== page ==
More than €350m in old Irish notes and coins is sitting in jam jars and piggy banks around the country and has yet to be cashed in.
The Central Bank has said €226.79m in unclaimed Irish bank notes is still in circulation, along with €123.67m in coins. This is despite the euro replacing the Irish punt 15 years ago.
More surprisingly still is that old coins and notes continue to be cashed in on a daily basis. The corresponding figures for the end of 2016 were €227.13m and €123.74m.
So, it’s clear that not only is it out there but that households are still making a few bob by bringing it back to the bank.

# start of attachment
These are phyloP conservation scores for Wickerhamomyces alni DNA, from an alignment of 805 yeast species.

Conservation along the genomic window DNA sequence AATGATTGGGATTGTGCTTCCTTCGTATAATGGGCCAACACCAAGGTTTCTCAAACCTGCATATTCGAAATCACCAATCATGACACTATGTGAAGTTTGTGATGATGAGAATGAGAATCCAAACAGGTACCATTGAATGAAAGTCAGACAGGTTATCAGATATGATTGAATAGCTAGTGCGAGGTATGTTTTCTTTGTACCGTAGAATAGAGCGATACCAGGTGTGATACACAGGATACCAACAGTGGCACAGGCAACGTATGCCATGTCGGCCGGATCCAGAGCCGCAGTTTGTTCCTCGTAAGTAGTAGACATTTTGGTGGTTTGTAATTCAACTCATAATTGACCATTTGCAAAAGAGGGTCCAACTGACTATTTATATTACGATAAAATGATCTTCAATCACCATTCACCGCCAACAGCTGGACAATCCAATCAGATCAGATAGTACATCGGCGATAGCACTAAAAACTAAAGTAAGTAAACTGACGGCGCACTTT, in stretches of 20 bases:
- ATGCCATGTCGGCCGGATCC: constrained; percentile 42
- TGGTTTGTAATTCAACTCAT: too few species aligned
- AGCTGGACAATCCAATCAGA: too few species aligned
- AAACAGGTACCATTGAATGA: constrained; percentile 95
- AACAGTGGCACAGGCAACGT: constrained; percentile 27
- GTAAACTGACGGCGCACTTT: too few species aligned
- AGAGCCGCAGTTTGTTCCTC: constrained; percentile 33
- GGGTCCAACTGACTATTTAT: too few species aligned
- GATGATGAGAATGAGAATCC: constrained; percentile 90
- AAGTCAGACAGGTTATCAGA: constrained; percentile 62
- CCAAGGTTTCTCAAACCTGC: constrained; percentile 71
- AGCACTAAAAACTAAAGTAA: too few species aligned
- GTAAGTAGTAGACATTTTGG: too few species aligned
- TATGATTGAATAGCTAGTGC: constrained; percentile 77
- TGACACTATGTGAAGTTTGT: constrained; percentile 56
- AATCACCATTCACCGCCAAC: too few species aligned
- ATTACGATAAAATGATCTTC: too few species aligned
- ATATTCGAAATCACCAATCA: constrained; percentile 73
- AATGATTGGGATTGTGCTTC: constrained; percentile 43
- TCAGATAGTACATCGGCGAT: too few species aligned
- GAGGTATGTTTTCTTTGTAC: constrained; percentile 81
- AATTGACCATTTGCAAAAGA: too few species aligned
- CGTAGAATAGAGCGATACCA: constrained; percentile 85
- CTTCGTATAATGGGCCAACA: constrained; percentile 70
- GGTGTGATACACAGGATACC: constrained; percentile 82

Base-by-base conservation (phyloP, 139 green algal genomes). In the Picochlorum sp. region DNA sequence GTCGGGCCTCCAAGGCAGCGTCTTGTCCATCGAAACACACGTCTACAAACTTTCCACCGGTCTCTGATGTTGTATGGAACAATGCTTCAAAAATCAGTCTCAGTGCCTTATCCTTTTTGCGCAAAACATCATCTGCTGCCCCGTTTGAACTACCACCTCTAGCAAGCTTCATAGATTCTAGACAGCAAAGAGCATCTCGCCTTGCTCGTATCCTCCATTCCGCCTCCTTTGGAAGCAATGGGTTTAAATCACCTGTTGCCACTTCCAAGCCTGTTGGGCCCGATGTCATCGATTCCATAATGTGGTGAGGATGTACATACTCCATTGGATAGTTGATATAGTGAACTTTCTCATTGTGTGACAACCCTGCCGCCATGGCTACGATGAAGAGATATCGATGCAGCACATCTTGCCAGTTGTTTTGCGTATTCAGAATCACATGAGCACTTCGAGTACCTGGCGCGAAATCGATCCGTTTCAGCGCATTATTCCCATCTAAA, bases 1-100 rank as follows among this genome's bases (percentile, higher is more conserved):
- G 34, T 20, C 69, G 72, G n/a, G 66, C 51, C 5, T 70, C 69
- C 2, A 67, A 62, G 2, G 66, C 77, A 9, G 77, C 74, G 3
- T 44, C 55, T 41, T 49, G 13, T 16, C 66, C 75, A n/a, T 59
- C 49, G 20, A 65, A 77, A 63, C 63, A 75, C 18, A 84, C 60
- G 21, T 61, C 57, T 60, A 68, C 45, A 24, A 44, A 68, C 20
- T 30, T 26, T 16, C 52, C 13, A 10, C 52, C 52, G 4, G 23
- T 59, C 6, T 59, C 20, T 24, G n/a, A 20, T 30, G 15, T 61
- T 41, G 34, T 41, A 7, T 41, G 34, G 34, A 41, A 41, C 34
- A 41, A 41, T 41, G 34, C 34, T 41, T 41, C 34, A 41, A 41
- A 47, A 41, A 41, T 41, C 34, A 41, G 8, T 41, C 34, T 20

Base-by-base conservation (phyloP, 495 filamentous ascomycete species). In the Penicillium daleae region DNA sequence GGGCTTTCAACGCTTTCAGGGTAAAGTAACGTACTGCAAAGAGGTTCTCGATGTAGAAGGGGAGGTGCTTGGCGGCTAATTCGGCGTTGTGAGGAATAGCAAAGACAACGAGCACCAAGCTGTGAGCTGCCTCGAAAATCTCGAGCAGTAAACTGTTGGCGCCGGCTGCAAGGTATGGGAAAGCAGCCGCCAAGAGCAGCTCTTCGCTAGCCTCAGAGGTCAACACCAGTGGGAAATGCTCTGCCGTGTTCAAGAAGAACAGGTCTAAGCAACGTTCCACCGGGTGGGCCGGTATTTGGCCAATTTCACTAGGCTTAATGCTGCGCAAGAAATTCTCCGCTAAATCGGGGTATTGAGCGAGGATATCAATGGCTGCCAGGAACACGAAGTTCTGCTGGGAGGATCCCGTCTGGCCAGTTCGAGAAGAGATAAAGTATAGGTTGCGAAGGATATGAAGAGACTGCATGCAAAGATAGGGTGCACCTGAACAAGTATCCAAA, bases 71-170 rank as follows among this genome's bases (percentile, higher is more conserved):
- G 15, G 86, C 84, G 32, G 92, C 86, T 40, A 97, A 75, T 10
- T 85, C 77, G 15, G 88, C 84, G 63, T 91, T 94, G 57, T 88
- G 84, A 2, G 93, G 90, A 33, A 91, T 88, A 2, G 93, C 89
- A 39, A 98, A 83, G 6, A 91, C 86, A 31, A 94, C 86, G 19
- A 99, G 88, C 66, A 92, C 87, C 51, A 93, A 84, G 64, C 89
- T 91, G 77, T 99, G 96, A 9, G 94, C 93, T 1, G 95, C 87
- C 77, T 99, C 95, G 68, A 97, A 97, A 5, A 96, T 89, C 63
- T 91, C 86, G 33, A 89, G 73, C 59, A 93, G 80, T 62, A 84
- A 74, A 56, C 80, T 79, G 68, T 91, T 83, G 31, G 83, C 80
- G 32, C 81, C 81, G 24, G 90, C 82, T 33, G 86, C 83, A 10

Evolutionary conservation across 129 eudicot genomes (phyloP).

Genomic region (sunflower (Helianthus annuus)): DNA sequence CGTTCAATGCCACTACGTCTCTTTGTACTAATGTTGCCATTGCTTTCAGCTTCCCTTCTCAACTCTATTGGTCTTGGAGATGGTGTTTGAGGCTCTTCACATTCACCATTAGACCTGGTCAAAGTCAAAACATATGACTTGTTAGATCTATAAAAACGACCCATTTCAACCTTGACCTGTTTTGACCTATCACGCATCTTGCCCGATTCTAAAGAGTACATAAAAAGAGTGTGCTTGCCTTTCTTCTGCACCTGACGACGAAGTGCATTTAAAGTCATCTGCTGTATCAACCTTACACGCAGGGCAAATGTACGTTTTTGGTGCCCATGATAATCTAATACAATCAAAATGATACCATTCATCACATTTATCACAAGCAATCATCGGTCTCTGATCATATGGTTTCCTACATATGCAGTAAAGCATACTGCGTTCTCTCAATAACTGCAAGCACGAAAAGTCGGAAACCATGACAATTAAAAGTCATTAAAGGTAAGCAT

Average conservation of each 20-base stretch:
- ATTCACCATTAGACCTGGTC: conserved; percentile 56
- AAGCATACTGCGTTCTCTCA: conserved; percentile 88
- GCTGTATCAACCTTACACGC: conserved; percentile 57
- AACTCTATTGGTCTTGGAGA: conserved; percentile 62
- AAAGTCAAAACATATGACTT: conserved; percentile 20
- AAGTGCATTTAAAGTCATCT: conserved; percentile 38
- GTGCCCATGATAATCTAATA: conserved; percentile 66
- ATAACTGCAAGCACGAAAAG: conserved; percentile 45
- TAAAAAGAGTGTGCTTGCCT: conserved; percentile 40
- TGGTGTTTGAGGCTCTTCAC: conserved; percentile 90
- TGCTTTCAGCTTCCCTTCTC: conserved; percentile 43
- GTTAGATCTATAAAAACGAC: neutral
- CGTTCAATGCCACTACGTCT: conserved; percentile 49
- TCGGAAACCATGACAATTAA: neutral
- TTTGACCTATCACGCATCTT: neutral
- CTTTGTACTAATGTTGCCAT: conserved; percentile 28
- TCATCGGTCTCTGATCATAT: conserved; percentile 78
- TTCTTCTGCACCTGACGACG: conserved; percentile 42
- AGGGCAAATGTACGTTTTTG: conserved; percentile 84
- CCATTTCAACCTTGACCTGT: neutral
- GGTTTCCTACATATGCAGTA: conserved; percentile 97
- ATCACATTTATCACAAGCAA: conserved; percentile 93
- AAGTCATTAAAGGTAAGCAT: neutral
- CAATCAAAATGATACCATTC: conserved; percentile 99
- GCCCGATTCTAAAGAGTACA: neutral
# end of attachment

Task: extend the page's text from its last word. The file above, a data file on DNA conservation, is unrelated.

Across the eurozone area, almost €15bn in outdated banknotes has gone unclaimed.
Just under half of this unclaimed money relates to Germany, followed by France, Spain, Italy, and the Netherlands.
However, one third of this €15bn is now worthless. This is because 12 national central banks have stopped taking in old currency and exchanging it for euro. These include the central banks of Italy, France, Greece, and Finland.
However, the Germans are in luck as the Bundesbank says it will continue to allow exchanges of deutschmarks for the foreseeable future. Ireland is also in the same boat, with the Central Bank continuing to allow people to exchange punts for euros.